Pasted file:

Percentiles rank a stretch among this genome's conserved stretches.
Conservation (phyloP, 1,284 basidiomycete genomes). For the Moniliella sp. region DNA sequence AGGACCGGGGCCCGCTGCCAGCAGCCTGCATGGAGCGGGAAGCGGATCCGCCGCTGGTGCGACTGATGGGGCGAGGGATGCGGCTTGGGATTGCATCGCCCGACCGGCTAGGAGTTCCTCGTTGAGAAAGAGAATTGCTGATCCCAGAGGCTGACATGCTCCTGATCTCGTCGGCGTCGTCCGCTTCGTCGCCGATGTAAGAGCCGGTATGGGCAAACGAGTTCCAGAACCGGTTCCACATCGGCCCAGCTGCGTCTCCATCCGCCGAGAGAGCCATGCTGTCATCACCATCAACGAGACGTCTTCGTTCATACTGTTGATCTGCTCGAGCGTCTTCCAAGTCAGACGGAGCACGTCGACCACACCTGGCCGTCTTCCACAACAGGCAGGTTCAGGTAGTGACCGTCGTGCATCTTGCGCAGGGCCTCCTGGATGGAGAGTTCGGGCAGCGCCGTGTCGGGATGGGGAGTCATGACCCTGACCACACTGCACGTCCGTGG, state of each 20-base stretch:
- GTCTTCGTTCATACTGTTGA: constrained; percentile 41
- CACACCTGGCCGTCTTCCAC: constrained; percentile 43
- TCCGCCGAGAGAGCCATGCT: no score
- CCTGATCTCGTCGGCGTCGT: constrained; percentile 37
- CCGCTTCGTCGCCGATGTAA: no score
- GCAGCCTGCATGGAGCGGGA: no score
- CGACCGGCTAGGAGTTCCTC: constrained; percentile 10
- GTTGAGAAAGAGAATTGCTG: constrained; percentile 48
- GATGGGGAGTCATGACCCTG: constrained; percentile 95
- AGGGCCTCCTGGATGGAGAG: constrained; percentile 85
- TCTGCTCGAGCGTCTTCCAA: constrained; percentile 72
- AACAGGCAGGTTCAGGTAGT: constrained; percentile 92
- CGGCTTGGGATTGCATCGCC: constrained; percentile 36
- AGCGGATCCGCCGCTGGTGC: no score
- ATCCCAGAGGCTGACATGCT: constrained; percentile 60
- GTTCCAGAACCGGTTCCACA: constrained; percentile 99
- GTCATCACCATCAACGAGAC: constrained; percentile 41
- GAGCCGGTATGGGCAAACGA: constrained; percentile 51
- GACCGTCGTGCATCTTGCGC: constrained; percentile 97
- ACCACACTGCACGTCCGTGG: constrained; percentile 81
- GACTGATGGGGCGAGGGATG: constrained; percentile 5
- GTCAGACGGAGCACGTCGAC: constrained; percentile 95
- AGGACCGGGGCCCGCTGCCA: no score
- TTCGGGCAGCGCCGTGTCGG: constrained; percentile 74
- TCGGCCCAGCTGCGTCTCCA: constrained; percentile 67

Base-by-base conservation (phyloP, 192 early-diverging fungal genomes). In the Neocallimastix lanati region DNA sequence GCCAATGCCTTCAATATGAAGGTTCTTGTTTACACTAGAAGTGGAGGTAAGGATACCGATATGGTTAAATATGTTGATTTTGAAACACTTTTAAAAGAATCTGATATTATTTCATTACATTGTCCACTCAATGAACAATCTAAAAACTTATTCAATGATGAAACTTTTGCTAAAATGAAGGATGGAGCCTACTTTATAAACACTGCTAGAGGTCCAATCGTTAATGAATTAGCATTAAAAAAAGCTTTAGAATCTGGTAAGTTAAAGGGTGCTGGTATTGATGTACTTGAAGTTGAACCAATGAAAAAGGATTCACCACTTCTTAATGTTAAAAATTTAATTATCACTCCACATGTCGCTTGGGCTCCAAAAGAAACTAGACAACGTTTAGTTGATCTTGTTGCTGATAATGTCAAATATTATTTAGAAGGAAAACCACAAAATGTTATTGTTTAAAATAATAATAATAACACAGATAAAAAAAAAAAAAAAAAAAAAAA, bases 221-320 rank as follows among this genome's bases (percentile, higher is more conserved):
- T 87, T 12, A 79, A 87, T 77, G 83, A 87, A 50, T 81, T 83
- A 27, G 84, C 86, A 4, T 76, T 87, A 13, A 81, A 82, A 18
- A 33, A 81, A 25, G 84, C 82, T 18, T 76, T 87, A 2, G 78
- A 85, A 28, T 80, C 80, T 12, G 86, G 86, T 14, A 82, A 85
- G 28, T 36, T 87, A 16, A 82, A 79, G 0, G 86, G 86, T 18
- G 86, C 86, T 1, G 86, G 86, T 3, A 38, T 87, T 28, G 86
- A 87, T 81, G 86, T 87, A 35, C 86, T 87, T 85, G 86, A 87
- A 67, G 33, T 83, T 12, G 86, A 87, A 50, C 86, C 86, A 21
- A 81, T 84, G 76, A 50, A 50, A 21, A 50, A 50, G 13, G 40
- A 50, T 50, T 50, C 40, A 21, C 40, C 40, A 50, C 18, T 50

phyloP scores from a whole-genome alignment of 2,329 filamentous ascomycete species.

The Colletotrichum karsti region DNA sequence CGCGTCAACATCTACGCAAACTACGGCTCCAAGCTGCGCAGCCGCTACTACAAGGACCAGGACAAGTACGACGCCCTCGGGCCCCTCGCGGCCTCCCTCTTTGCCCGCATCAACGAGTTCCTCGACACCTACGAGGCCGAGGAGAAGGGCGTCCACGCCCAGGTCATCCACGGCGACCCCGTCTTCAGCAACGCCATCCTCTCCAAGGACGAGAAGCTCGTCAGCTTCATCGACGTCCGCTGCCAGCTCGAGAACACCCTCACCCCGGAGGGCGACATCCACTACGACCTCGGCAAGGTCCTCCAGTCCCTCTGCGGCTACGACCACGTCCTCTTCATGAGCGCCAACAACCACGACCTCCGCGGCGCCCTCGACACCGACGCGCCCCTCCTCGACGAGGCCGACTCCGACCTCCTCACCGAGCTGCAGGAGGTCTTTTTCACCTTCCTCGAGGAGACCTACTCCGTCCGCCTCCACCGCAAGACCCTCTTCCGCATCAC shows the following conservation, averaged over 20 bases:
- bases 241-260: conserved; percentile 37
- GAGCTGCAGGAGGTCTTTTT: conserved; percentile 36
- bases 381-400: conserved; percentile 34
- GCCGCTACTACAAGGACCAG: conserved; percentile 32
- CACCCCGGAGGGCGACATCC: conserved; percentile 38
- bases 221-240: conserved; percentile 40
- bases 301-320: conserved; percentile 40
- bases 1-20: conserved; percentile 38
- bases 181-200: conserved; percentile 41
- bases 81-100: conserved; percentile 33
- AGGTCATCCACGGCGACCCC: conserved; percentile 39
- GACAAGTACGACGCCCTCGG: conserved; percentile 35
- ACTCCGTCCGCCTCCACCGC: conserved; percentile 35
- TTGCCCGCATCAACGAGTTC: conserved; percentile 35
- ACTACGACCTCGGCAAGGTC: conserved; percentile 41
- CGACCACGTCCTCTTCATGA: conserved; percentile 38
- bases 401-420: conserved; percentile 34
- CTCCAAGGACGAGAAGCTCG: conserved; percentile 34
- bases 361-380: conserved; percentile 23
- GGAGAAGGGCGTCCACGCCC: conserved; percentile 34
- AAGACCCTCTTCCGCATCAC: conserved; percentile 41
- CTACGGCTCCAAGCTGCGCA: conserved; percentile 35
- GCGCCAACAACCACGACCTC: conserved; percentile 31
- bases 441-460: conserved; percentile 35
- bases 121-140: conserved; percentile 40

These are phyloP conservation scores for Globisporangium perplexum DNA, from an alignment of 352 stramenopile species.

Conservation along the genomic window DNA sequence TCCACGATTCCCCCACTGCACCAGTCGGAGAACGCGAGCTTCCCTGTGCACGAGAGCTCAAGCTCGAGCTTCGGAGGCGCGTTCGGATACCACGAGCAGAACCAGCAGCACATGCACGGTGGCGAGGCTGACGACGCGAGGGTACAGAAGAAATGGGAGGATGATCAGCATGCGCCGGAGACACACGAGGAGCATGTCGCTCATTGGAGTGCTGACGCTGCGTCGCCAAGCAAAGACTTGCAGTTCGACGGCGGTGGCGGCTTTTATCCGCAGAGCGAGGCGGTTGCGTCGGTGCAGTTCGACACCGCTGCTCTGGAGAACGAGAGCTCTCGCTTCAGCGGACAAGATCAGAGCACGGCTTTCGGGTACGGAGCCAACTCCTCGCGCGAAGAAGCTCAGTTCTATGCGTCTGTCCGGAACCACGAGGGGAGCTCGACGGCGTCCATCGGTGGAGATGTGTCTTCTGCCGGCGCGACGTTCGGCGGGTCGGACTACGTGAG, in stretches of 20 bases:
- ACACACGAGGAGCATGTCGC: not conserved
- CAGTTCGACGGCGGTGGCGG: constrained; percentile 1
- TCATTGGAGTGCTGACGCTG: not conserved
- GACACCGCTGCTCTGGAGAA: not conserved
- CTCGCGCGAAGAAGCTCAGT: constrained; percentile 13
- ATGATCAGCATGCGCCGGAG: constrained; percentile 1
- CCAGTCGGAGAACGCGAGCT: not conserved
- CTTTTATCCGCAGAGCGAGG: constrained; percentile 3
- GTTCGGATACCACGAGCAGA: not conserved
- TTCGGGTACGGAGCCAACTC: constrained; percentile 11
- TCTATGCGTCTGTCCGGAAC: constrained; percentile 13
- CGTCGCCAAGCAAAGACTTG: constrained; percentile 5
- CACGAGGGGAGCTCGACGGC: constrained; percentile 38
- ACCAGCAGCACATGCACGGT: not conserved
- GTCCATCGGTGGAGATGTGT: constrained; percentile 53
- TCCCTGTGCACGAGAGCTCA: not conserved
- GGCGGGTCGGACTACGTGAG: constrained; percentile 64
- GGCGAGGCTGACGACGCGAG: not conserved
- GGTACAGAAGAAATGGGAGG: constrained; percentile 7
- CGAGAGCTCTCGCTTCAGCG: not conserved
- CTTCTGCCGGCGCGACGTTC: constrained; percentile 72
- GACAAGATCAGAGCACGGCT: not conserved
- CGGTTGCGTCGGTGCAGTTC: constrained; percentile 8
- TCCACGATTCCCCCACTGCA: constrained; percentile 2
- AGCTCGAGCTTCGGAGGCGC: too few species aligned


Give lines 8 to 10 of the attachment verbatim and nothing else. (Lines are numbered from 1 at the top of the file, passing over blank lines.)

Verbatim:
- GCAGCCTGCATGGAGCGGGA: no score
- CGACCGGCTAGGAGTTCCTC: constrained; percentile 10
- GTTGAGAAAGAGAATTGCTG: constrained; percentile 48